Initiation rites—which signify the transition to adulthood—undertake many different forms across various societies. What seems to be universal, however, is the distinction between what it means to be a child and an adult, in terms of social rules, expectations, privileges, or, in short, their place in society. Maturity is undoubtedly a gradual process, where one does not simply “become an adult” overnight. Nonetheless, these rites serve to officiate a “watershed moment”, and shows how the transition is socially constructed and relevant, since what is crucial here is the social (more so than personal) recognition of the individual’s newly assumed role in society.
Having briefly established the social significance of initiation rites, I would like to suggest that the essence (or heart) of these rites is directly parallel to socially esteemed values.
When we see the word “rites”, some of us almost instinctively relate it to that of tribes, or the more “primitive” societies. For instance, the Sepik (crocodile) scarification or Chambri blood initiation in Papua New Guinea, or circumcision in parts of Africa, fit into common, possibly ethnocentric views that “initiation rites” are necessarily painful, dangerous and, above all, unnecessary for one to be considered a “man” or “woman”. One conceivable explanation for this ethnocentric tendency is the basis of ethnocentrism itself: the disparity in what is valued in different societies. In many of these so-called primitive societies, qualities like physical strength and endurance are highly valued, and their respective initiation rites reflect these qualities. Many notorious initiation rites involve piercings, cuttings, and even severing of minor body parts, which palpably denote pain, an emotion strongly linked to one’s strength and endurance.
We could also consider some of our “rites” of initiation to be reflective of what our own society values. Many might mention school/university graduation, suggesting that intellectual capability is indicative of maturity, a connection that I doubt any of us would challenge. The celebration of the 21st birthday is also seen as a liberating moment where one is recognized by law to be an adult, and is now allowed to get a house, vote, etc. The adult, in the state’s eyes, is thus assumed to have for instance intellectual maturity to vote wisely, and a higher ability to manage one’s finances, which are essential in our materialist and elitist culture.
Gendered Rites of Initiation
When discussing initiation rites, I found it hard to ignore the recurring relevance of gender. Most, if not all, of the initiation rites in the aforementioned “primitive” societies strictly distinguish between the two sexes. In these rites, girls are taught what makes a “women”, and for boys, what makes a “man”, both of which are likely mutually exclusive. In terms of prevalence, boys are more initiated than girls, which a larger variety of rites are performed across these societies. For instance, while doing some research on this topic, the results were overwhelmingly male-oriented. This is (casually) exemplified in this website where 8 out of the 10 initiation rites were solely performed on males. Since most societies are and were patriarchal, the most valued qualities tend to be on the masculine side. This is one possible reason why girls’ initiations are relatively less common. Also, a majority of female initiation rites found were on female genital circumcision (FGC) in Africa, which themselves are widely criticized to be performed to accentuate the inferior status of women in relation to men, by making them sexually passive and thus less likely to cheat on their husbands since they would not enjoy sex as much, and supposedly have less sexual drive. Women were also commonly excluded from male initiation rites, some exacting punishments such as gang rape for entering the men’s house as in Sambia.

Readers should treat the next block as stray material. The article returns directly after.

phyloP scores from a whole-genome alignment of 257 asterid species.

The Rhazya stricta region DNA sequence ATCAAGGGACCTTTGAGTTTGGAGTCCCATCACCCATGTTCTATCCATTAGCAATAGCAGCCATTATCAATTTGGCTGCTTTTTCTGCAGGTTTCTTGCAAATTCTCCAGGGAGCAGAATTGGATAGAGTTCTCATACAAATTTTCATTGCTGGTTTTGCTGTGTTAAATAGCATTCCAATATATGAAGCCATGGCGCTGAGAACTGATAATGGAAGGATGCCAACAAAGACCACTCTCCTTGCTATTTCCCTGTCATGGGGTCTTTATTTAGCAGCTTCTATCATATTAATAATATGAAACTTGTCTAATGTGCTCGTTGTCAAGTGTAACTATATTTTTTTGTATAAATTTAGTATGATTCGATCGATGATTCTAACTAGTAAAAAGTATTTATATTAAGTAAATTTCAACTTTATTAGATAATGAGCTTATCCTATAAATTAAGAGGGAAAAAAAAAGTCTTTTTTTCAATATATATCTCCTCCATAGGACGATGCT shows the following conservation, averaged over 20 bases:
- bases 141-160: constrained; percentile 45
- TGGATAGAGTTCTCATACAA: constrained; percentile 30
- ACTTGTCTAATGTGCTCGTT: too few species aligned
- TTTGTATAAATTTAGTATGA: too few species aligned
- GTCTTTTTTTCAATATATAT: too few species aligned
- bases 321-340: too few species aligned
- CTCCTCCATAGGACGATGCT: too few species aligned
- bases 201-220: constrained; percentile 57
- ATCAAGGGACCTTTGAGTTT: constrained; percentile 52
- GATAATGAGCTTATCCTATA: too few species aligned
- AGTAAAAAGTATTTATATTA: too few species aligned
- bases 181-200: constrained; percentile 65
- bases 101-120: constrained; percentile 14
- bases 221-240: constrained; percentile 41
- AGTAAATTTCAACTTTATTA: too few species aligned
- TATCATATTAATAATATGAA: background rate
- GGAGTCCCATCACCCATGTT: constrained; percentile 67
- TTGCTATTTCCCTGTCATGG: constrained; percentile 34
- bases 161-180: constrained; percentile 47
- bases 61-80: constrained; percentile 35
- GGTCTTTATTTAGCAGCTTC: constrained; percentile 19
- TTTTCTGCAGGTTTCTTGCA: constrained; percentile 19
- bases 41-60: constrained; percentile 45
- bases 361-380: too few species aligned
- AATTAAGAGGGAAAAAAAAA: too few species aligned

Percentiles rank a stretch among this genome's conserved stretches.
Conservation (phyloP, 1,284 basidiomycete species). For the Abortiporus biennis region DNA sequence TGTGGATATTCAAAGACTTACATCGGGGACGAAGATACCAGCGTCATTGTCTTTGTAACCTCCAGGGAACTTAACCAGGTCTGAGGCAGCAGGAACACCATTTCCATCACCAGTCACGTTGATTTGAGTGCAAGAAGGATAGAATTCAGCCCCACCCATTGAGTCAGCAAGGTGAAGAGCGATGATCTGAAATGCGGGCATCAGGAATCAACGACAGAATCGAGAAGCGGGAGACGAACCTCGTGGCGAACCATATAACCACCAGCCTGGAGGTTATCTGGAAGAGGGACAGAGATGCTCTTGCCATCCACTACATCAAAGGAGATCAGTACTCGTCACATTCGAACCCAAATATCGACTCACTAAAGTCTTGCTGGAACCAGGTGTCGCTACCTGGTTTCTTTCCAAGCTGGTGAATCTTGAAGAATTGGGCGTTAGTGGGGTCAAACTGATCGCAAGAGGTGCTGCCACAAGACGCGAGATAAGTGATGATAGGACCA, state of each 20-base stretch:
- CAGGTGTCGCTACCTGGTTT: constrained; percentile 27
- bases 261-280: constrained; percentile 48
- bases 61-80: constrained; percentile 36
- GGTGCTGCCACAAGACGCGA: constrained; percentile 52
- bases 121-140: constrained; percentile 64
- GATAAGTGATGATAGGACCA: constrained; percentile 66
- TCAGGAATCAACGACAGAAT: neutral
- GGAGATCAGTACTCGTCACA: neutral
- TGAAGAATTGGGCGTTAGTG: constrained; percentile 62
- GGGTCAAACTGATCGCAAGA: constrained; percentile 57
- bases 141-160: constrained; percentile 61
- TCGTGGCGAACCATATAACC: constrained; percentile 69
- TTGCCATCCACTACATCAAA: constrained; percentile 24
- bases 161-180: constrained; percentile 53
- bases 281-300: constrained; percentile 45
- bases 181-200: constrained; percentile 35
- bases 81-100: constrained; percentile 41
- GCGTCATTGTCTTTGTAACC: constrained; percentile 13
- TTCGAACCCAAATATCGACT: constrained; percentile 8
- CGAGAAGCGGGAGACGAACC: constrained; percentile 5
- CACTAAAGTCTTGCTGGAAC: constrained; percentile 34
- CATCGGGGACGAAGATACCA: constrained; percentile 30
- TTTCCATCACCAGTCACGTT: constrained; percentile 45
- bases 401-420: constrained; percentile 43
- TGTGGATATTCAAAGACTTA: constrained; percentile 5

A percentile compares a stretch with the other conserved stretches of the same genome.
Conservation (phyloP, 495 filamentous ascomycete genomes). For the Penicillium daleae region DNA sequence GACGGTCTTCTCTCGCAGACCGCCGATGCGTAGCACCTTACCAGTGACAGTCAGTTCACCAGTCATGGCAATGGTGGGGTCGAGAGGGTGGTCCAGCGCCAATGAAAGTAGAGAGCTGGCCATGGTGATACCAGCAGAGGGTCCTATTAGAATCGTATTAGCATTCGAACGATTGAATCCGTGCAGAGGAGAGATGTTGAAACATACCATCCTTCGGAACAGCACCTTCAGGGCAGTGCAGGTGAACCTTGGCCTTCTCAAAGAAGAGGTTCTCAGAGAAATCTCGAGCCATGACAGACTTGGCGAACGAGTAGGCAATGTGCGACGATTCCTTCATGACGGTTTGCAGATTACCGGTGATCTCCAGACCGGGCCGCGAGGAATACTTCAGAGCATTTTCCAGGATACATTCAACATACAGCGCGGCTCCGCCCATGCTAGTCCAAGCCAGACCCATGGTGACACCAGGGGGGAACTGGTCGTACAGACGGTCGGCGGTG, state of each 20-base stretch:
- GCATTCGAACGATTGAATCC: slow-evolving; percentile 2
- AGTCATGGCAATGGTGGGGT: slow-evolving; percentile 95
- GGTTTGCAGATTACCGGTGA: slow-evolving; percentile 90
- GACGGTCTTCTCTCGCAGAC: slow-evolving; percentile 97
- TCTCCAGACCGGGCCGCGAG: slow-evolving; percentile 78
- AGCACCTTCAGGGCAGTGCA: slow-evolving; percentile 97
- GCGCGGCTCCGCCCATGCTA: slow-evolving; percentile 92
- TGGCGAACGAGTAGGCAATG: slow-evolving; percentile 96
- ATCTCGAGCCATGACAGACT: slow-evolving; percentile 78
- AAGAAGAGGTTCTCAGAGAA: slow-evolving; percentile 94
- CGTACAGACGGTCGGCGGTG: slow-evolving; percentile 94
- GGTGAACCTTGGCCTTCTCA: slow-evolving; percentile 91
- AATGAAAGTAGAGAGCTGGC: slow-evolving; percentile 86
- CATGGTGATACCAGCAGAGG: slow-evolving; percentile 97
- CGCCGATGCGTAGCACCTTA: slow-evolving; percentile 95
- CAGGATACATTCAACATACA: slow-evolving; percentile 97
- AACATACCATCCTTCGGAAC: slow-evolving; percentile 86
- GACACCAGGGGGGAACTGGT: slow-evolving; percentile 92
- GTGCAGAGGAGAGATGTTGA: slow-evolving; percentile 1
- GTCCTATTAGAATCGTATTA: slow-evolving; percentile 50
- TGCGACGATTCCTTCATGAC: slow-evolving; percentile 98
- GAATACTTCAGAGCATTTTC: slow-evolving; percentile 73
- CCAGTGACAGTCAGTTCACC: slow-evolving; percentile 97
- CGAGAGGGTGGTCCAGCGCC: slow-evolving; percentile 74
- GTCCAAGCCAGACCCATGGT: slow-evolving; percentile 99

So where does that put us? If we conceive of school graduation as a rite of initiation into adulthood, are we then a more egalitarian society, by obliterating gender as a prerequisite of embodying a socially valued quality? Or do we still concern ourselves with sex differences, in particular reference to puberty? Or a mixture, perhaps?
References:Herdt, G.H. 1982. Male Initiation in Papua New Guinea. United States of America: University of California Press.
Shell-Duncan, Bettina. 2000. Female "Circumcision" in Africa: Culture, Controversy, and Change, edited by Shell-Duncan, Bettina, and Hernlund, Ylva. United State of America: Lynne Rienner Publishers, Inc.
Listverse. 2010. 10 Incredibly Painful Rites of Initiation. Retrieved October 23, 2012